Tuesday, July 14, 2009

The Black Sea Axis: Who Will Win, Russia or the United States?

The Washington Post published an editorial titled A Well Placed Pipeline

Yesterday found Mr. Medvedev in Tskhinvali, the capital of the Georgian province of South Ossetia, which Russia invaded last August and then unilaterally recognized as an independent state. Coming just six days after Mr. Obama left Moscow, the message of Mr. Medvedev's provocative visit was unmistakable: Russia has no intention of abandoning its campaign to turn its neighbors into satellites, using blunt instruments such as military force and its control of energy supplies.

I was surprised at the tone of the editorial in that it put Obama in a somewhat negative light in that there is no doubt the Russians don't take Obama seriously.

The editorial then focuses on the Nabucco pipeline project.

That's why it was encouraging that yesterday also brought a multinational meeting in Ankara at which Turkey and four European countries formally agreed to route a new natural gas pipeline across their territories. The Nabucco project would carry gas from the Caspian Sea region and the Middle East to Europe through Turkey, Bulgaria, Romania, Hungary and Austria -- thereby providing a path for European energy supplies not controlled by Russia. Though energy pipelines are not usually the subject of international politics and high diplomacy, Moscow has made them so. Twice in the past four years, it has turned off a pipeline that supplies countries across Europe in an attempt to undermine the democratic government of Ukraine, which, like Georgia, has refused to become a Kremlin vassal.

The building of this pipeline depends greatly on the cooperation of the countries that are in the Black Sea axis/corridor.

While Bulgaria just signed onto the project, Romania plays an important factor in the trade route as was pointed out a few months back here on this website:

Romania could be a key pivotal point in establishing a stronger trade corridor along the Baltic - Black Sea corridor....

There hasn't been much attention paid to the country of Moldova and the upcoming election, but the election is an important one for Romania, Russia and who will control the Black Sea corridor.

With President Medvedev going to South Ossetia, the message was loud and clear to Obama and the United States and it was; we will do what we want.

And the message is loud and clear with Romania; a pro-Kremlin government in Moldova could block a pipeline corridor from Turkey if Russia doesn't have a say on the matter.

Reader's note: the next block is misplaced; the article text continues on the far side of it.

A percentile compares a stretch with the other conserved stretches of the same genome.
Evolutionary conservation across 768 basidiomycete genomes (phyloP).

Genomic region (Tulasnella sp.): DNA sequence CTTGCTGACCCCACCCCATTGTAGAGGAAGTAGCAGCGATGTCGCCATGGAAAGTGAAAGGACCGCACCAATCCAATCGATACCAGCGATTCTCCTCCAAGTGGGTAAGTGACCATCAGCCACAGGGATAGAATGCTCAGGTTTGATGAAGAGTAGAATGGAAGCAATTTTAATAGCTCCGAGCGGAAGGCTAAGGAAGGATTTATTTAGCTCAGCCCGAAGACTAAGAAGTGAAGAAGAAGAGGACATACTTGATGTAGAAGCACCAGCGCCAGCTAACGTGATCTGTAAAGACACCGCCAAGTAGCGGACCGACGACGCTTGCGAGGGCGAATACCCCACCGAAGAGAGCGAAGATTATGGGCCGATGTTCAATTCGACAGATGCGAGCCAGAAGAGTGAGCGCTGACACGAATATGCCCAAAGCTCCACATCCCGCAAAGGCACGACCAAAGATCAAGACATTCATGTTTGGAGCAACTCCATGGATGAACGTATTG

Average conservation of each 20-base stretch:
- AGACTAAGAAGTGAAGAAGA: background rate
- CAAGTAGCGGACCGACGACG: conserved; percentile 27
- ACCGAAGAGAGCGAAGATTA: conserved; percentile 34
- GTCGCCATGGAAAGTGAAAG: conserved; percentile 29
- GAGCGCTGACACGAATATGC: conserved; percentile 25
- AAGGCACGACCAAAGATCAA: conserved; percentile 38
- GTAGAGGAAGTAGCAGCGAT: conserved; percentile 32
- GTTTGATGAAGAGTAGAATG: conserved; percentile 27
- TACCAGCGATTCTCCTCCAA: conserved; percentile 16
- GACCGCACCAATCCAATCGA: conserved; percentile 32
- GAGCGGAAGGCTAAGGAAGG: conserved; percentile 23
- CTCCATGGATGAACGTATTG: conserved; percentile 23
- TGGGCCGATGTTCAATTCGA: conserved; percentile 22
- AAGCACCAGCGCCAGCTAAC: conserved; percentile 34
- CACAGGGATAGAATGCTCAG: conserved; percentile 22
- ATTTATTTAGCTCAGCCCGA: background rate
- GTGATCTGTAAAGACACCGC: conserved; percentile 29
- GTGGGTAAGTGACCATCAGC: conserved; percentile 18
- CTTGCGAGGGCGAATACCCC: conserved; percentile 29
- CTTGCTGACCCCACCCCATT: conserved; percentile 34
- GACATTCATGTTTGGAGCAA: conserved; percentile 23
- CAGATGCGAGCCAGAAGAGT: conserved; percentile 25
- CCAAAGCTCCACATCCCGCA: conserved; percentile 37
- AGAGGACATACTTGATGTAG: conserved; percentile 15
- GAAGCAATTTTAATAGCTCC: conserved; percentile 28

PM Emil Boc attends signing of Intergovernmental Agreement for Nabucco

Present in Chisinau, on Jan 22, 2009, Romanian ForMin Cristian Diaconescu said that “from the point of view of Romania, the strategic project linked to Nabucco pipe line remains in force.

That is what we are trying at this moment, to convince our European partners and not only them.

I understand that there are expectations from the Republic of Moldova in this respect, which is very good, thinking of the possibility to give economic substance to the project.”

On another point, on July 2nd, the New York Times ran an article that put a lot of spin on the efforts of the the countries that broke away from Russia.

One example is the U.S. base in Kyrgyzstan:

Kyrgyzstan’s reversal on Manas is a case study in canny horse trading. Russian officials, including Mr. Medvedev, have said they blessed the decision, and that may be true, but President Kurmanbek S. Bakiyev is the one who walked away with what he wanted.

Moscow wanted the base, a key transit hub for the United States’ war in Afghanistan, shut down; Kyrgyzstan wanted more money. In February, Moscow seemed to have achieved a master stroke — at a news conference announcing the pledge of $2.15 billion in Russian aid, Mr. Bakiyev said the United States would have to leave Manas in six months.

The horse trading that took place between Obama and Russia has been pointed out on this website. It started at the G20 summit and what was the end result? The United States gets to move no military hardware, only supplies such as food and support equipment. And the movement of the supplies will be monitored by the Russians.

We pay more for the use of the base and the monitoring of the goods opens the door for theft and black market of the goods.

Russia got what it wanted.

The important question in all of this will be, who wins? Russia or the United States?

With Obama as the president, unfortunately, bet on Russia.

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